I’ve come to the end of Readers Imbibing Peril, it’s the first time I’ve taken part and I did enjoy it. I did quite well I think, the only book on my original list that I didn’t read is Shirley Jackson’s Dark Tales. I requested this one from the library and it hasn’t arrived yet, I will read it when/if it does turn up.
The only author who was new to me was Raymond Chandler, I’ve been meaning to get around to reading him for decades, I loved The Big Sleep so I’ll definitely be reading more of his books.
Although I enjoy crime fiction and particularly vintage crime I don’t often read books about real life murder but I saw this book at my library and was drawn to read it because the murder in question took place in Perthshire, not all that far from where I live.
The author came across the story of the murder whilst he was researching his family tree, as many people have been doing recently. He discovered that his great-great-great-grandmother Janet Rogers had been horribly murdered in her own home at Forgandenny, Perthshire in 1866.
Chris Paton has used the many newspaper accounts of the crime which went into great detail of the crime scene, post mortem and subsequent police investigation and the trial of the accused. He has embroidered the details and it all amounts to an interesting read, although there’s probably an added frisson when you know the areas concerned, as I do. It is thought that the murder is the UK’s oldest unsolved case.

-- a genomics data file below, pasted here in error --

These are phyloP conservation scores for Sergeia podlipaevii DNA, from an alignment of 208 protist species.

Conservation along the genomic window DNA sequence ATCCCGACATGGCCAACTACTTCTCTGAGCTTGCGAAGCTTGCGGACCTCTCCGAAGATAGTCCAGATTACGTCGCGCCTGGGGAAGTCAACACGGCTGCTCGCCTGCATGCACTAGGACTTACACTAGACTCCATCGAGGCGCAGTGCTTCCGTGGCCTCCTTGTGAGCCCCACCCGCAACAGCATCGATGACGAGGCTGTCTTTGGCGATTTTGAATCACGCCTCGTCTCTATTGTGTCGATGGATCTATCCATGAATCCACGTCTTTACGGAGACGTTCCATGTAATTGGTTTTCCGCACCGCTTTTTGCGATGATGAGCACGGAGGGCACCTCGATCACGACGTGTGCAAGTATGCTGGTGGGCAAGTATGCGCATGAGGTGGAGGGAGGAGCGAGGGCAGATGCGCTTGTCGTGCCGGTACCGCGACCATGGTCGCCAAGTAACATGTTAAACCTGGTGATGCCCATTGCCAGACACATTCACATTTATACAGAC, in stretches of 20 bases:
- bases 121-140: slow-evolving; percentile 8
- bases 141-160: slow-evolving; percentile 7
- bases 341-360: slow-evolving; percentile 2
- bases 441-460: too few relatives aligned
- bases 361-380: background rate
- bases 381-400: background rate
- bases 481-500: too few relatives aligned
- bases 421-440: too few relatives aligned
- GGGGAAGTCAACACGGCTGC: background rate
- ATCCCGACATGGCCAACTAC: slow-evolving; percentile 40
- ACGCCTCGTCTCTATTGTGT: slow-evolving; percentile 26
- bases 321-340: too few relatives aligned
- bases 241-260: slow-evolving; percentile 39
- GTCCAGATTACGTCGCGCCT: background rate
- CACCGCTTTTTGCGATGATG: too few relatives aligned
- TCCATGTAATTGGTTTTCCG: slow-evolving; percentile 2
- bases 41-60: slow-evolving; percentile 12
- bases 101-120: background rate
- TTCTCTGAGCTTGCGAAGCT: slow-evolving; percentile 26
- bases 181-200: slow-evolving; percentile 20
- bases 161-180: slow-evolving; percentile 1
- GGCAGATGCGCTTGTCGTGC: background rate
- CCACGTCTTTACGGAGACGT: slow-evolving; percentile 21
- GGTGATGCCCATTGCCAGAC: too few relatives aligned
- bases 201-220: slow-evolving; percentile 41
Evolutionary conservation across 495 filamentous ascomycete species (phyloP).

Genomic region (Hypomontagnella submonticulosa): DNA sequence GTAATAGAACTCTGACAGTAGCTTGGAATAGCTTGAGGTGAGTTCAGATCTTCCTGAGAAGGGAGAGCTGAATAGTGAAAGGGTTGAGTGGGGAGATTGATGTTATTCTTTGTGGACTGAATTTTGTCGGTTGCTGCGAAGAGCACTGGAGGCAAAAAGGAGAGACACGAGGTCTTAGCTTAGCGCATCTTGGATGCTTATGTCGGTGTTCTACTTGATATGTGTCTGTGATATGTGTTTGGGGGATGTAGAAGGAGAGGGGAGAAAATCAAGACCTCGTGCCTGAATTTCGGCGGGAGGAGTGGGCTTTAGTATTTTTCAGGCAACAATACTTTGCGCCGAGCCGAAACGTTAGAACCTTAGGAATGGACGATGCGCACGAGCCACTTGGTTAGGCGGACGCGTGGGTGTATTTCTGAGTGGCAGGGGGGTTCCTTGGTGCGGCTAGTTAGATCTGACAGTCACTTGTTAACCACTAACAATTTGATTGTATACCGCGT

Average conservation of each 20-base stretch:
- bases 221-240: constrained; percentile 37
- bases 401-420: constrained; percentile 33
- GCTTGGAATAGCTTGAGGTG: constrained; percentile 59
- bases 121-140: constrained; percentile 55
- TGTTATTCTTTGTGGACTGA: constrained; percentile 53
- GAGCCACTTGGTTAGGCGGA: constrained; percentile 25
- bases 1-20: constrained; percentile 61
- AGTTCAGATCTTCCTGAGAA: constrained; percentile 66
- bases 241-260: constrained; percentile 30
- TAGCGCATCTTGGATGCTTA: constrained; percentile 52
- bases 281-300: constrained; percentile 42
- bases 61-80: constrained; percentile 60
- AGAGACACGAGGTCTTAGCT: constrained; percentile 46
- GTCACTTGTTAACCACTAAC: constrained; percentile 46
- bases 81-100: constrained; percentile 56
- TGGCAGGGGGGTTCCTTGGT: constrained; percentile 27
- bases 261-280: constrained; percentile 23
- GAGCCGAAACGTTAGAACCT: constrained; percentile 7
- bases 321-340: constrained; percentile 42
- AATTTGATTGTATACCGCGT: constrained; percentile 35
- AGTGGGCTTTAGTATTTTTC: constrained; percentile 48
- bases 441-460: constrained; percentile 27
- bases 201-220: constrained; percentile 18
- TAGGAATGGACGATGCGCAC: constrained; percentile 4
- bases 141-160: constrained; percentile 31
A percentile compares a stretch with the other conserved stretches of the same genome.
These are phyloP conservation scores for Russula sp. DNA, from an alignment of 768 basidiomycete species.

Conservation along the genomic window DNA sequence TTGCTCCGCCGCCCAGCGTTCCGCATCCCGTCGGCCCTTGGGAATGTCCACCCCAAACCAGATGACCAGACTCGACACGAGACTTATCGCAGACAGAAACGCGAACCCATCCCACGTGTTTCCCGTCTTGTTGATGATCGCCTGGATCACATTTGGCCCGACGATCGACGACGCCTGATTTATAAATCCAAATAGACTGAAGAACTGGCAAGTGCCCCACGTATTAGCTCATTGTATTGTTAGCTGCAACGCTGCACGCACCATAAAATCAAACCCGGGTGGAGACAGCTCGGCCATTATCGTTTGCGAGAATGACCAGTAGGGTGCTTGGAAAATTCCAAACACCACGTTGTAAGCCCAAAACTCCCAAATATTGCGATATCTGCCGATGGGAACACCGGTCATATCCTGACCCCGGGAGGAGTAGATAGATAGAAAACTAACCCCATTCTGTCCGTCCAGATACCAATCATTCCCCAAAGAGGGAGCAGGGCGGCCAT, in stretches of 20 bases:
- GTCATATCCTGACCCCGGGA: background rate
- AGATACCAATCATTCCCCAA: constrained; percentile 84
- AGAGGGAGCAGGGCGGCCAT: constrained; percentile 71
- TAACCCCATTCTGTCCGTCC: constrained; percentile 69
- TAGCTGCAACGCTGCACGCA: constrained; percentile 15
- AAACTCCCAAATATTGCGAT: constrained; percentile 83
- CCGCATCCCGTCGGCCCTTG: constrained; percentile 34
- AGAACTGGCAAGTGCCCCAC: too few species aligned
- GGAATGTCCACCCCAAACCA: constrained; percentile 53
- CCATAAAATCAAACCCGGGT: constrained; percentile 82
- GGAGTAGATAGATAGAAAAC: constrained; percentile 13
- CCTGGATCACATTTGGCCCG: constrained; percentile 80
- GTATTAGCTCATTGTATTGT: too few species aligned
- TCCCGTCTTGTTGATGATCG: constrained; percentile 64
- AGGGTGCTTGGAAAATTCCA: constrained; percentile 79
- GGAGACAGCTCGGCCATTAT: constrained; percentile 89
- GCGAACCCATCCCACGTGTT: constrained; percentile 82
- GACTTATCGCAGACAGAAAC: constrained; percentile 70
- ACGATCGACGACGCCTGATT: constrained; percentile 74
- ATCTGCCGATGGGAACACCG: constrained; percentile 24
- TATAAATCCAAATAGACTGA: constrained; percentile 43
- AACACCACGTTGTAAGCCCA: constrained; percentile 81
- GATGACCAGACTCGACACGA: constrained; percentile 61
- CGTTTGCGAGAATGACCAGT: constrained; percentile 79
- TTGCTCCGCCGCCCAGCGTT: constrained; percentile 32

I was particularly amazed when another murder was mentioned which took place in 1865 on the Dollar to Blairingone road, close to what is described in the book as Vicker’s Bridge.* A baker’s cart was discovered abandoned on the road and the baker was found to be dying nearby, he had been shot and he was apparently killed for his ‘takings’. The upshot of that investigation seems to be that a poacher called Joseph Bell was hanged for murder at Perth prison. It was the last public hanging in Scotland and it seems that jurors might have been reluctant in the past to pass guilty verdicts because there hadn’t been a hanging for 17 years in Scotland until that one. The railway company had to put on extra trains as so many people wanted to see the spectacle! The supposed culprit protested his innocence to the end and I think the main grievance against him was the fact that he was English! It was almost 100 years from then until the death penalty was repealed. As you can imagine I’m going to be having a careful look at the road around Vicar’s Bridge* the next time I travel along it.